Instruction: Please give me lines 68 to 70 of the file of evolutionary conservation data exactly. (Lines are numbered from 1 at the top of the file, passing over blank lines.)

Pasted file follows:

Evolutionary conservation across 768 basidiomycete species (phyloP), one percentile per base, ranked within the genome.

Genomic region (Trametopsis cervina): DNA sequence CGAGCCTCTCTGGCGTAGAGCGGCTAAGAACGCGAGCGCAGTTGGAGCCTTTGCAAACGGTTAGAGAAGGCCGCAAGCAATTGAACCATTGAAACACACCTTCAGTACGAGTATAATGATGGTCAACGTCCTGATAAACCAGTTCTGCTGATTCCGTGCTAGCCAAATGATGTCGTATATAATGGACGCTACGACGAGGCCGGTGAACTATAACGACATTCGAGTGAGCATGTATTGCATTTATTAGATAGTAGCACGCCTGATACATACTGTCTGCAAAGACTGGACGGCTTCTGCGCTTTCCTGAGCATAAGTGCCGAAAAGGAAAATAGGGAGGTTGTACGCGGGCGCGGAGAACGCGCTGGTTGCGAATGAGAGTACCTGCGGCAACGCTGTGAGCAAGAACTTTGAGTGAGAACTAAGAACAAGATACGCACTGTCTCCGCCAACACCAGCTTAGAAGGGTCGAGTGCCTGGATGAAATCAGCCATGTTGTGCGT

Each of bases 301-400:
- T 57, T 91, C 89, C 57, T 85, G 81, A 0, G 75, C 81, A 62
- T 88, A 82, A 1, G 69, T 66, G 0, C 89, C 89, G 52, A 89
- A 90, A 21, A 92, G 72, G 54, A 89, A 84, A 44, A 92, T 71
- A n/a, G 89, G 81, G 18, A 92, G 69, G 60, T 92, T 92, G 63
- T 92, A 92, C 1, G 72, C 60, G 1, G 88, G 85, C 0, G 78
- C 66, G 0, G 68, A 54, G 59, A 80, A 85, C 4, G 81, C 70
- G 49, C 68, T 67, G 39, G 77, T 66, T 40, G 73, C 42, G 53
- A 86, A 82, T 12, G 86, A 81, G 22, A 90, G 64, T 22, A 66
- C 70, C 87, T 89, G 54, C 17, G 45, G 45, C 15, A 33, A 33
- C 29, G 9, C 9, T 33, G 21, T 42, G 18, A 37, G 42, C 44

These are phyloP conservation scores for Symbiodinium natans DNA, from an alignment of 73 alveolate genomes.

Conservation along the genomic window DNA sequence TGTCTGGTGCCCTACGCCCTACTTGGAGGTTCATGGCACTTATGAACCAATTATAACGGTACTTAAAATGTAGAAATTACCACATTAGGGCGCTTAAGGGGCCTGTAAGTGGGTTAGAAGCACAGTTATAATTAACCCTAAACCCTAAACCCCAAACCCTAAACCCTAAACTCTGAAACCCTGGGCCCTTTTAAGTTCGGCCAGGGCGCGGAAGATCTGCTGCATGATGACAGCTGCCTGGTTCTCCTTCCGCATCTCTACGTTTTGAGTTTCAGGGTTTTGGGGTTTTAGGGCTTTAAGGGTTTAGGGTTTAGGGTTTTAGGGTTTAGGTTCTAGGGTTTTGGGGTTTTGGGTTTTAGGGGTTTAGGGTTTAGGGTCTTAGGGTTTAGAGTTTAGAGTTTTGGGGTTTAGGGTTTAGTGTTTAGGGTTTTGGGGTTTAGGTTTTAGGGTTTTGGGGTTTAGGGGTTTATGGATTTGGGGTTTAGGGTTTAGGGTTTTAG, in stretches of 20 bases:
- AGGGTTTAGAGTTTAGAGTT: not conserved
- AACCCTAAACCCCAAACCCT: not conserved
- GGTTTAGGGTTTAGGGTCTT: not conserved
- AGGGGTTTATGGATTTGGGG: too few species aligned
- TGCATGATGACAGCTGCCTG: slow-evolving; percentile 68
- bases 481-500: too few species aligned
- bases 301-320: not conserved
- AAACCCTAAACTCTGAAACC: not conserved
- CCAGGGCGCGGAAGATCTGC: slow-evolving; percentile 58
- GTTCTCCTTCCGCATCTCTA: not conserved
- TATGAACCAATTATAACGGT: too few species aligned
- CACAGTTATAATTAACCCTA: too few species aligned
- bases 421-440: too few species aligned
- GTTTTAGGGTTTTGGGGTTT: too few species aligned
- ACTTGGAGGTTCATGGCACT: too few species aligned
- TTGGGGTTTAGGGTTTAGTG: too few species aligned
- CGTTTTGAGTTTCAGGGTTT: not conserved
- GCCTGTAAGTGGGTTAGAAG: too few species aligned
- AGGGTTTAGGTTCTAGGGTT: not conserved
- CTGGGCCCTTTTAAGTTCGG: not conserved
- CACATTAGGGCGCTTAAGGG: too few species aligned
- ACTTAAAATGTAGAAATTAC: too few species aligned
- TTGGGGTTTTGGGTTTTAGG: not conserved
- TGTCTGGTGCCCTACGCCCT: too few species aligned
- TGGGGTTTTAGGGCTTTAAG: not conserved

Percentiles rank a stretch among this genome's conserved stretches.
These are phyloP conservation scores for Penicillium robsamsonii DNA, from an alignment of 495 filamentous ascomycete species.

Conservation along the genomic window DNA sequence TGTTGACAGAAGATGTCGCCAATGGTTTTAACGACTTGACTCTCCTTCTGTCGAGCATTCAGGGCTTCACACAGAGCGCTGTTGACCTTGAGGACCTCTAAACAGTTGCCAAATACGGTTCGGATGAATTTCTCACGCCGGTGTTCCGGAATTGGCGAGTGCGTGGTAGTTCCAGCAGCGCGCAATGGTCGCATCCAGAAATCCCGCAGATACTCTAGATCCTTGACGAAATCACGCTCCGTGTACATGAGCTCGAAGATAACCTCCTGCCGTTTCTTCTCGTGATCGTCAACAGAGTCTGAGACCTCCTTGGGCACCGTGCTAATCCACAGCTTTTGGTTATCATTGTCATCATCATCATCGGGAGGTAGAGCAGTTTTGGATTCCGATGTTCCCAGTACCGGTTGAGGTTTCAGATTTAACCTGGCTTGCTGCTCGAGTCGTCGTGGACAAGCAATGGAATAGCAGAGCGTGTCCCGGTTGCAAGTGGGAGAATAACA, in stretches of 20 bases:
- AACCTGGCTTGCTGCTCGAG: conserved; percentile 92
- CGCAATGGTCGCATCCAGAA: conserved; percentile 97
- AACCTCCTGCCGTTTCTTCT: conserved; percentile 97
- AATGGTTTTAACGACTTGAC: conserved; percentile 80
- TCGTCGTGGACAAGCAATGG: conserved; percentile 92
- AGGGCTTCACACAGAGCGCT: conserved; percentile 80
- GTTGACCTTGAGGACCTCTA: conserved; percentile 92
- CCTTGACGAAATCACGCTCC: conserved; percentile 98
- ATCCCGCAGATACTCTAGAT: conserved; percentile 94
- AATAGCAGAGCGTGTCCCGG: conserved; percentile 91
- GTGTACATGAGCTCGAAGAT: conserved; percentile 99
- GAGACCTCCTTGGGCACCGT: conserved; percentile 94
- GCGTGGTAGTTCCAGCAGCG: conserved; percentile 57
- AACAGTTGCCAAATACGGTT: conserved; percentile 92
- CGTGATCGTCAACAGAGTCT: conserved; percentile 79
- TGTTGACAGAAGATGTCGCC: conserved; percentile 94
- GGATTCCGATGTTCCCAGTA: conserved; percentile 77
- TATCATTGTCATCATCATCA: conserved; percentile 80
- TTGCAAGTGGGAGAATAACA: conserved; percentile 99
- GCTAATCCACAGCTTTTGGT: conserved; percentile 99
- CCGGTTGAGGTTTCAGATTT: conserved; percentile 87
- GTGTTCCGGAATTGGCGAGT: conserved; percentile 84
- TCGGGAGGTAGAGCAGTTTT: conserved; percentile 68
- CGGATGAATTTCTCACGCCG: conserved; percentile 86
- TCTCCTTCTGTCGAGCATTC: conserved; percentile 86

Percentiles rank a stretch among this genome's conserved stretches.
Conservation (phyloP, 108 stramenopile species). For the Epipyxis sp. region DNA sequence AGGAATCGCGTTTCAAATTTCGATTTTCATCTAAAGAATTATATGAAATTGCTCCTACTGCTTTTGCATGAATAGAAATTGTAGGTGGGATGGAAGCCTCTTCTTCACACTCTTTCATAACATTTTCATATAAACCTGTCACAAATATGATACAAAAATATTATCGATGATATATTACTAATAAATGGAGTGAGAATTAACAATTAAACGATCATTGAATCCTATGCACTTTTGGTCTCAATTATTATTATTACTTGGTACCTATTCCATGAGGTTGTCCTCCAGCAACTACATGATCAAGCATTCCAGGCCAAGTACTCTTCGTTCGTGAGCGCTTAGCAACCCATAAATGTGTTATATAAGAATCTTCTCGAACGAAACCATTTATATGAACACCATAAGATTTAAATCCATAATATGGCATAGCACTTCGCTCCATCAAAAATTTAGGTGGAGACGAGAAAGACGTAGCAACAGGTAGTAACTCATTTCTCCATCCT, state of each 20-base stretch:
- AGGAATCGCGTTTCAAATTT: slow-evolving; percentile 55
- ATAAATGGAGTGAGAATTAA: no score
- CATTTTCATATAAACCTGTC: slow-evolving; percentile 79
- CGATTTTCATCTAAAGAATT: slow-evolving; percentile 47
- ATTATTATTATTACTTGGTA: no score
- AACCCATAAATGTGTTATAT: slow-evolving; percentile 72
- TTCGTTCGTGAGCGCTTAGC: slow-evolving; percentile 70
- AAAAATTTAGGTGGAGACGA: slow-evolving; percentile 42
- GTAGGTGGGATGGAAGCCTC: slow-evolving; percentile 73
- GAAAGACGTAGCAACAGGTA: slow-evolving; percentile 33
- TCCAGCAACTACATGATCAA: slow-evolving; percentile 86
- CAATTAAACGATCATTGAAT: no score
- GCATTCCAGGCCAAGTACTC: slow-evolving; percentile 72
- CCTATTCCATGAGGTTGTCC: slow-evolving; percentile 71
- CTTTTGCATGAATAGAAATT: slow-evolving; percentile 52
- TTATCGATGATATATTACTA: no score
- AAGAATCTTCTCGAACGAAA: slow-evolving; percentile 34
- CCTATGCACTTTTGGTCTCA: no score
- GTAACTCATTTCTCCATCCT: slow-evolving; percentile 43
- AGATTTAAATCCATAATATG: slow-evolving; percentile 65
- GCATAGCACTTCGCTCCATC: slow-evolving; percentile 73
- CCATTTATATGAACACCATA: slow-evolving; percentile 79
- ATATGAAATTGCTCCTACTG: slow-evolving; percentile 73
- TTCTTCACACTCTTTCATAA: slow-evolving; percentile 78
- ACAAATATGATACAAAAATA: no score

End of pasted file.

- TCTCCTTCTGTCGAGCATTC: conserved; percentile 86

Percentiles rank a stretch among this genome's conserved stretches.
Conservation (phyloP, 108 stramenopile species). For the Epipyxis sp. region DNA sequence AGGAATCGCGTTTCAAATTTCGATTTTCATCTAAAGAATTATATGAAATTGCTCCTACTGCTTTTGCATGAATAGAAATTGTAGGTGGGATGGAAGCCTCTTCTTCACACTCTTTCATAACATTTTCATATAAACCTGTCACAAATATGATACAAAAATATTATCGATGATATATTACTAATAAATGGAGTGAGAATTAACAATTAAACGATCATTGAATCCTATGCACTTTTGGTCTCAATTATTATTATTACTTGGTACCTATTCCATGAGGTTGTCCTCCAGCAACTACATGATCAAGCATTCCAGGCCAAGTACTCTTCGTTCGTGAGCGCTTAGCAACCCATAAATGTGTTATATAAGAATCTTCTCGAACGAAACCATTTATATGAACACCATAAGATTTAAATCCATAATATGGCATAGCACTTCGCTCCATCAAAAATTTAGGTGGAGACGAGAAAGACGTAGCAACAGGTAGTAACTCATTTCTCCATCCT, state of each 20-base stretch: